I don’t know where the dead go, Kevin.
The one far place I know
is inside the heavy radio. If I listen late at night,
there’s that dark, celestial glow,
heaviness of the cave, the hive.
Music. Someone warms his hands at the fire,
breaking off the arms of chairs,
breaking the brute bodies of beds, burning his comfort
surely to keep alive. Soon he can hardly see,
and so, quietly, he listens: then someone lifts him
and it’s some terrible breakfast show.
There are mothers and fathers, Kevin, whom we barely know.
They lift us. Eventually we all shall go
into the dark furniture of the radio.
About this poem
This poem was originally published online as part of a SPL project, supported by Creative New Zealand, which commissioned Scottish writers to introduce a New Zealand poem. The introduction is by Alan Riach, Professor of Scottish Literature at the University of Glasgow, who taught in New Zealand 1986-2000.
'Kevin', the closing poem from Bill Manhire's collection Lifted, caught me the moment I read it in December 2007, when I was browsing in a bookshop in the northland town of Whangarei.
I bought the book on the strength of that poem alone, though Manhire has been writing good poems for a long time now and a number of them reflect on his Scottish ancestry – his Mum once told me she was sorry he'd lost his Scots accent as a wee boy when he went to school! Poems like 'A Scottish Bride' (from Zoetropes) seem oblique and unassertive, yet there are lines which seem to come from a pre-aeroplane, pre-internet world, where the distance meant years, and loneliness might enter the character.
You cannot imagine, halfway
across the world, her father wrote,
the sorrow of the undersigned…
There's a similar poignancy in 'Kevin' but typically for Manhire, it hinges on a lightness of touch and gentle humour, what we Scots might call a 'reductive idiom' – except that there's a sad, sympathetic smile in it, rather than bitter protest.
'Kevin' is a poem with universal application – it's about mortality, an attempt to explain to a young person what it means when you die: where do you go to? What happens to your voice? Where might someone meet you again? How can we reconnect, remember, bring you back?
Unlike older New Zealand poets James K. Baxter and Allen Curnow, who might have offered bardic comment, vatic irony or lyrical depiction of lonely figures in the New Zealand landscape, Manhire's poem is almost all internal, a voice speaking quietly, almost apologetically. The only location imagined here might be a sitting-room with a big dark radio, the kind of thing that would have been brought to New Zealand from Europe, emerging from that historical colonial past into a contemporary world where new technologies prevail. Radio works now in the mass media world of internet and worldwide web, strafing commercialism and heartless advertising – not just good music but 'some terrible breakfast show'. Yet the voices you hear can sometimes still come from an older, more distant world.
And despite the particularities of that imagined radio, it is after all a metaphor, an attempt to suggest what connection might come from the past, across time, languages, ideologies, geographies, to anyone now, and to anyone yet to come. The element of uncertainty in that evocation – you just don't know what you're going to hear – is beautifully caught. It's serious, humbling, unsentimental and perhaps fearful. The love that inheres in the words 'mothers and fathers' equally implies the mortality that connects generation to generation, the debt each generation owes to the earth that never really lets us leave.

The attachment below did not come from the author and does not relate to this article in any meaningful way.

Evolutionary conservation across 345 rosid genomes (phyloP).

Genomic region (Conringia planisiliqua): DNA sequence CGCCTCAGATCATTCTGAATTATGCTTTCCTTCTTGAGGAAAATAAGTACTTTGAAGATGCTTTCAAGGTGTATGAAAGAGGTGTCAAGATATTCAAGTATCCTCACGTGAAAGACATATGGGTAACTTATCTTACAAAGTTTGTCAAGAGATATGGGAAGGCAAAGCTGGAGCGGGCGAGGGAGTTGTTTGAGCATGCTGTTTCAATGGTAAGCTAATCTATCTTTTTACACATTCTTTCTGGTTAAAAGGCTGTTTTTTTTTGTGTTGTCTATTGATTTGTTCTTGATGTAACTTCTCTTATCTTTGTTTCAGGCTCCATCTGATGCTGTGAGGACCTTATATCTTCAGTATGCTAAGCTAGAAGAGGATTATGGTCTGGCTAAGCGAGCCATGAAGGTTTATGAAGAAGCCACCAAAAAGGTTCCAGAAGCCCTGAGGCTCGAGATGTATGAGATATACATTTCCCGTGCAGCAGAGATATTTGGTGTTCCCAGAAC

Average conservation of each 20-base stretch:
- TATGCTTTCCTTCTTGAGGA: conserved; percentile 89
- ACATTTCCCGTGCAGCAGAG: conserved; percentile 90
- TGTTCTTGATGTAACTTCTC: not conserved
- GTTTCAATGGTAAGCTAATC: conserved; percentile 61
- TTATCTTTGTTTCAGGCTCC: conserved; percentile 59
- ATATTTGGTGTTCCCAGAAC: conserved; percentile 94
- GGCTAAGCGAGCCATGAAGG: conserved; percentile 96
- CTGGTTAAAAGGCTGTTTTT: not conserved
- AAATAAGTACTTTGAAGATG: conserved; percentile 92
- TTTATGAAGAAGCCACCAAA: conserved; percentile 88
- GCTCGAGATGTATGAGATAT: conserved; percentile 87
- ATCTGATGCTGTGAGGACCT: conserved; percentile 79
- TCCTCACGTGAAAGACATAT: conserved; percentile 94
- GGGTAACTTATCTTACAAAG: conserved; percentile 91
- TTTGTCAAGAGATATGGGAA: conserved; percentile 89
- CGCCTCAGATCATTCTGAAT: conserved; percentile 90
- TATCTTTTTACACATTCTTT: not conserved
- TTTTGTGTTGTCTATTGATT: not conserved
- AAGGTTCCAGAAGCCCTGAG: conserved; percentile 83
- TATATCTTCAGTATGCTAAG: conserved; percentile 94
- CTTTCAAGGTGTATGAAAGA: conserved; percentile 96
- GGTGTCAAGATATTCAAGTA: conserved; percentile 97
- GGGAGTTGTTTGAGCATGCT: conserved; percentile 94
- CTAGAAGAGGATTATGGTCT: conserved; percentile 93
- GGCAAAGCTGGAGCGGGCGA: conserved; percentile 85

The poem works through its steadiness of tone, beginning with a compassionate yet honest ignorance: the first admission is 'I don't know…' The imagery suggests the shelter people have looked for from prehistoric time – 'the cave' – to the business of living socially, so much with others: life resembles 'the hive'. Maybe the repeated 'v' sound in the last line of the first verse-paragraph suggests the e'quiet hum of an old radio. By contrast, the repeated internal rhymes, 'go…' 'I know…' 'the heavy radio…' and the end-rhymes in the last verse-paragraph that repeat these sounds: '…know' '…go' and '…the radio' – these end in open-ended vowels, which fade off into silence. The poem asks to be read aloud. All these sounds work together to create a pattern that very carefully represents the connectedness I've noted, while it makes an implicit statement about vulnerability and the absolute loneliness of all living things. I stress that implicit. There is nothing overt or exclamatory in any of this.
It is frightening that anyone might be suddenly 'lifted' (that heart-in-the-mouth moment when you're stopped by the police for whatever reason, that turns you into a wee boy once again, whatever age you are). There is perhaps the idea of a child 'lifted' and disappearing, the news coming through on a 'terrible' breakfast programme. Yet the image also evokes the pleasurable feeling of a child being lifted up by a parent or grandparent, carried tenderly, or hoisted to a higher vantage-point. Anyone might remember such a moment from childhood.
What makes the poem enduring for me is the first word of the second verse-paragraph: music. What it's about is something to do with music, the old questions still with us in the new time, the certainty that we all burn our comfort, 'surely to keep alive'